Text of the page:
Consequences of Fish Introduction in Fishless Alpine Lakes: Preliminary Notes from a Sanitary Point of View

Pastorino P., Polazzo F., Berton M., Santi M., Righetti M., Pizzul E., ...More

TURKISH JOURNAL OF FISHERIES AND AQUATIC SCIENCES, vol.20, no.1, pp.1-8, 2020 (SCI-Expanded) identifier identifier

  • Publication Type: Article / Article
  • Volume: 20 Issue: 1
  • Publication Date: 2020
  • Doi Number: 10.4194/1303-2712-v20_1_01
  • Journal Indexes: Science Citation Index Expanded (SCI-EXPANDED), Scopus, Agricultural & Environmental Science Database, Aqualine, Aquatic Science & Fisheries Abstracts (ASFA), BIOSIS, CAB Abstracts, Veterinary Science Database
  • Page Numbers: pp.1-8
  • Çanakkale Onsekiz Mart University Affiliated: No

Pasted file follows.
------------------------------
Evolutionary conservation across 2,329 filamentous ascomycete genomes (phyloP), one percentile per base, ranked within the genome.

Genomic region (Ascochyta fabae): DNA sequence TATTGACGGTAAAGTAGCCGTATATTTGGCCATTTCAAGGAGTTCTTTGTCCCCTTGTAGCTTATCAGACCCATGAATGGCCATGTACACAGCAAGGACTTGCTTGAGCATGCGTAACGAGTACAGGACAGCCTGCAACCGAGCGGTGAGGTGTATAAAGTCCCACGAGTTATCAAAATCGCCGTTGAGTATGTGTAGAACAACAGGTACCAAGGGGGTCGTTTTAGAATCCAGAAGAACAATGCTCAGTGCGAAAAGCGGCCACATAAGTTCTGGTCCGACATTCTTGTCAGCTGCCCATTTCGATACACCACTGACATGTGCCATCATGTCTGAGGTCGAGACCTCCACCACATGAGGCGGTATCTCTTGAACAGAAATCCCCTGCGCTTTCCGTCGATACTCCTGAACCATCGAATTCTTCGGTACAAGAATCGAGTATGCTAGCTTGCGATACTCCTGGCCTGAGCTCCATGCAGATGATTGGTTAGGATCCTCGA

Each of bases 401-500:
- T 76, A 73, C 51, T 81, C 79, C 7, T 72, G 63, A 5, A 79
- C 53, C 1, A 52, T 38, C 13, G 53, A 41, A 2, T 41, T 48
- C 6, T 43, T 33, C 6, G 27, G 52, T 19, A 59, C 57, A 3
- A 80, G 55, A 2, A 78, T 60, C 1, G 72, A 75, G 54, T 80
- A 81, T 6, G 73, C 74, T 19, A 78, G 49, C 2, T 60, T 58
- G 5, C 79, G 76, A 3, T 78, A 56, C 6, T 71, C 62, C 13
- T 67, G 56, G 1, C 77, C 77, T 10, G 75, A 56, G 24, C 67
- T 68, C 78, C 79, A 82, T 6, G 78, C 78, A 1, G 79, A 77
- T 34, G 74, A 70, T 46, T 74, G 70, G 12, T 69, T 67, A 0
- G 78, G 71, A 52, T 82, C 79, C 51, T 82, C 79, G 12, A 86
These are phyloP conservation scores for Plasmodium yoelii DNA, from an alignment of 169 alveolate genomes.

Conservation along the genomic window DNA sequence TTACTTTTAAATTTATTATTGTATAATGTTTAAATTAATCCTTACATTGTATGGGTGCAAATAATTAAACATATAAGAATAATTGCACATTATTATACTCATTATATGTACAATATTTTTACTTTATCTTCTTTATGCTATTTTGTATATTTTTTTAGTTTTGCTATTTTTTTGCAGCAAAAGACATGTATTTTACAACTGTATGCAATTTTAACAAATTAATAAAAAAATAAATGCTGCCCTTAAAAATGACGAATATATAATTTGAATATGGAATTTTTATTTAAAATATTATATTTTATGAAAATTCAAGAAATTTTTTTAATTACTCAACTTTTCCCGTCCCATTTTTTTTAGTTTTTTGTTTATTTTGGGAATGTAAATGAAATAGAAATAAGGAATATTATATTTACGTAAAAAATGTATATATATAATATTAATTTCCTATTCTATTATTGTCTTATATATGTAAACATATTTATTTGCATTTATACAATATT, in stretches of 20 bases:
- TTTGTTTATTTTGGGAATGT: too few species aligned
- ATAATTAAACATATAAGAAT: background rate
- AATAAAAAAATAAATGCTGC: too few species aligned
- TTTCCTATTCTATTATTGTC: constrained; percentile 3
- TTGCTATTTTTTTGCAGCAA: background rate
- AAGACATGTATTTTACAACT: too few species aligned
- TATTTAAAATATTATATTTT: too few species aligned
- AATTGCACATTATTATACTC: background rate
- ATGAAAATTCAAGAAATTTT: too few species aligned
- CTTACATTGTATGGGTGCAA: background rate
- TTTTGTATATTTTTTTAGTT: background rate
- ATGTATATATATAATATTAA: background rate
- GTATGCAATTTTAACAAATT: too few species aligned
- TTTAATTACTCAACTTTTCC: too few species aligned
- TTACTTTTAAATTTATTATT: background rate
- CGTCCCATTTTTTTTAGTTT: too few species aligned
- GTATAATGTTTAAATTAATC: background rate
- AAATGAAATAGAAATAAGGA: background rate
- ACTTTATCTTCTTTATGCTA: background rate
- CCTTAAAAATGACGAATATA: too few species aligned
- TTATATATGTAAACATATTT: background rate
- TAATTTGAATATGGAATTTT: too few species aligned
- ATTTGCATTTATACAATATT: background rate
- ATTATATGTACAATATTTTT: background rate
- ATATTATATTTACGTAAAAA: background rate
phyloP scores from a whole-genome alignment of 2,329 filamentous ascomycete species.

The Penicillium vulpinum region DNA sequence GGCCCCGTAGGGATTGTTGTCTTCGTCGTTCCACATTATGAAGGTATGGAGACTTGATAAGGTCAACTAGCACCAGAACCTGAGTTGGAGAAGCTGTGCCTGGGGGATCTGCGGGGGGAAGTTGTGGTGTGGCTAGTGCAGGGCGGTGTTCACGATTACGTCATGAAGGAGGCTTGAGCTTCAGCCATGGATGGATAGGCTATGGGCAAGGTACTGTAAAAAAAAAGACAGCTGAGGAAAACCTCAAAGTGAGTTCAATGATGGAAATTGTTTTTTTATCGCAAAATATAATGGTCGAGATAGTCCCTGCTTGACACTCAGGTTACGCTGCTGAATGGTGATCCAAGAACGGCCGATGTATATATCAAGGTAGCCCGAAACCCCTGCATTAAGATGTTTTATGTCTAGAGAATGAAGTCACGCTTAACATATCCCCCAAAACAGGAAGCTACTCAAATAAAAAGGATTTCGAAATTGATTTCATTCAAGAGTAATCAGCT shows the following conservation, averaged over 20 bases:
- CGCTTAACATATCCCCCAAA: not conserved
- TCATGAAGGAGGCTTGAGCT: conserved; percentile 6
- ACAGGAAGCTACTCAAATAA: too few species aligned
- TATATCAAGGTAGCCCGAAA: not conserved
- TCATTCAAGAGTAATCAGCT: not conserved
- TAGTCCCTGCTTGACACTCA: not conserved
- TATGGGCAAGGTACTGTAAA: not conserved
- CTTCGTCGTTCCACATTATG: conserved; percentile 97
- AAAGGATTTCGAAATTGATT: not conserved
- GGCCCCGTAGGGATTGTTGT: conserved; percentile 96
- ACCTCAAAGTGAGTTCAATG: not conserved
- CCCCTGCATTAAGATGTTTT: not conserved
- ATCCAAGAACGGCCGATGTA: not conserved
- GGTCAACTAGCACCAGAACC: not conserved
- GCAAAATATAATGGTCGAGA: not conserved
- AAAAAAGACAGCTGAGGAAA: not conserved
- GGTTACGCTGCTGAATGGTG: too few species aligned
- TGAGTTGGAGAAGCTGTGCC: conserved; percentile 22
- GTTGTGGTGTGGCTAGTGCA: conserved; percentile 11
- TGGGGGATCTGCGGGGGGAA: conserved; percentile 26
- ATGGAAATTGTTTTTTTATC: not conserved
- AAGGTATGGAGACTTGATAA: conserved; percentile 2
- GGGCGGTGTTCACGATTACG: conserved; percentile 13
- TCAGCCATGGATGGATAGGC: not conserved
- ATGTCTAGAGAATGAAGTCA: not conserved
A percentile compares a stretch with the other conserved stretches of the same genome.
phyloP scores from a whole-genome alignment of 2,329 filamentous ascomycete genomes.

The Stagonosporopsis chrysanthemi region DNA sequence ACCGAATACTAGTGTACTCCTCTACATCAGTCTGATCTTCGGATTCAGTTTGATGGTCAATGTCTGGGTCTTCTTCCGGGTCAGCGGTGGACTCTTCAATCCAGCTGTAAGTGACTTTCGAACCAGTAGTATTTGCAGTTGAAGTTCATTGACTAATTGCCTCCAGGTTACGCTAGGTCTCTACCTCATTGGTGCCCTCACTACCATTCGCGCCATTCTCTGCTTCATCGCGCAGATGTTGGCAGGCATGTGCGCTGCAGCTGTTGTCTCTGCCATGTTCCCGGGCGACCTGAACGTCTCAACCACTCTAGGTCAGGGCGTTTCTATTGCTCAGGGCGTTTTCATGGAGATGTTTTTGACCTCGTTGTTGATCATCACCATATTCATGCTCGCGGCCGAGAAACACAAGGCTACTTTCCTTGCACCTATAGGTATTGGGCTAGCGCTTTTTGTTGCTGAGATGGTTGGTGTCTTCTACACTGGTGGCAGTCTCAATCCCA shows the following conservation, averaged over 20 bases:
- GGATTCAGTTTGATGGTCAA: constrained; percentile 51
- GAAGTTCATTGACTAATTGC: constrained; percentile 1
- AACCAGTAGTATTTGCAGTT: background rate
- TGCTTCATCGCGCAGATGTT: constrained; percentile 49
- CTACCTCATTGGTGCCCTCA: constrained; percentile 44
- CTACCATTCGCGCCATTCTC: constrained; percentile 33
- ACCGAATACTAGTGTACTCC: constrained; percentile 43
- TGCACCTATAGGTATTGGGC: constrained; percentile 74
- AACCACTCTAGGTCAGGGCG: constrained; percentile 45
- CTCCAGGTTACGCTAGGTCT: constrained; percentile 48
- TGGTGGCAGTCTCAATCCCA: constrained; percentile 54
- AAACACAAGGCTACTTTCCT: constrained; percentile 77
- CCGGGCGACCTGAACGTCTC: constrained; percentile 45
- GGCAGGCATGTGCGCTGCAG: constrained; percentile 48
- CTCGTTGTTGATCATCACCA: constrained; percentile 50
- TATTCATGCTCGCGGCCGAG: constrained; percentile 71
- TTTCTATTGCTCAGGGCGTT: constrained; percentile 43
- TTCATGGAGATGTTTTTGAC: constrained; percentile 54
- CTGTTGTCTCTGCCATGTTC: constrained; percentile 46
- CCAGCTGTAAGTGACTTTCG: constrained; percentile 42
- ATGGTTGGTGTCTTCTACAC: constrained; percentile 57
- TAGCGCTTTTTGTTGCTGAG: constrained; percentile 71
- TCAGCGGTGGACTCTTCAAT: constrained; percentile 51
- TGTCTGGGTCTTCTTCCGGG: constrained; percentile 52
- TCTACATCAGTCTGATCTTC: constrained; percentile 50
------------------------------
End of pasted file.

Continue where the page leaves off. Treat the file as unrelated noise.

The introduction of fish for stoking purpose is a common operation to manage fisheries. This may cause ecological and sanitary risks to native aquatic biodiversity especially in fishless Alpine lakes. In these ecosystems, fish have been introduced by anglers for ages. Europe imposes strictly controls on aquaculture facilities that breed fish for stoking purpose only for viral disease but not for bacterial or parasitic ones. Moreover, the role of alien fish as carriers of pathogens is poorly studied. For these reasons, we performed two fish sampling campaigns in two Italian Alpine lakes (Dimon Lake and Balma Lake) to have qualitative information about alien fish populations and to perform a bacteriological survey on captured fish. In Dimon Lake we captured individuals of Cottus gobio and of Phoxinus phoxinus, while only individuals of Salvelinus fontinalis were sampled in Balma Lake. We isolated Aeromonas sobria and Plesiomonas shigelloides in Dimon Lake, which are bacteria widespread in aquatic environment. In Balma Lake, one fish was positive for Yersinia ruckeri, a primary pathogen present in aquaculture facilities that reared salmonids. Our study show how alien species may introduce bacteria that could be more virulent for native aquatic fauna or even pathogenic bacteria.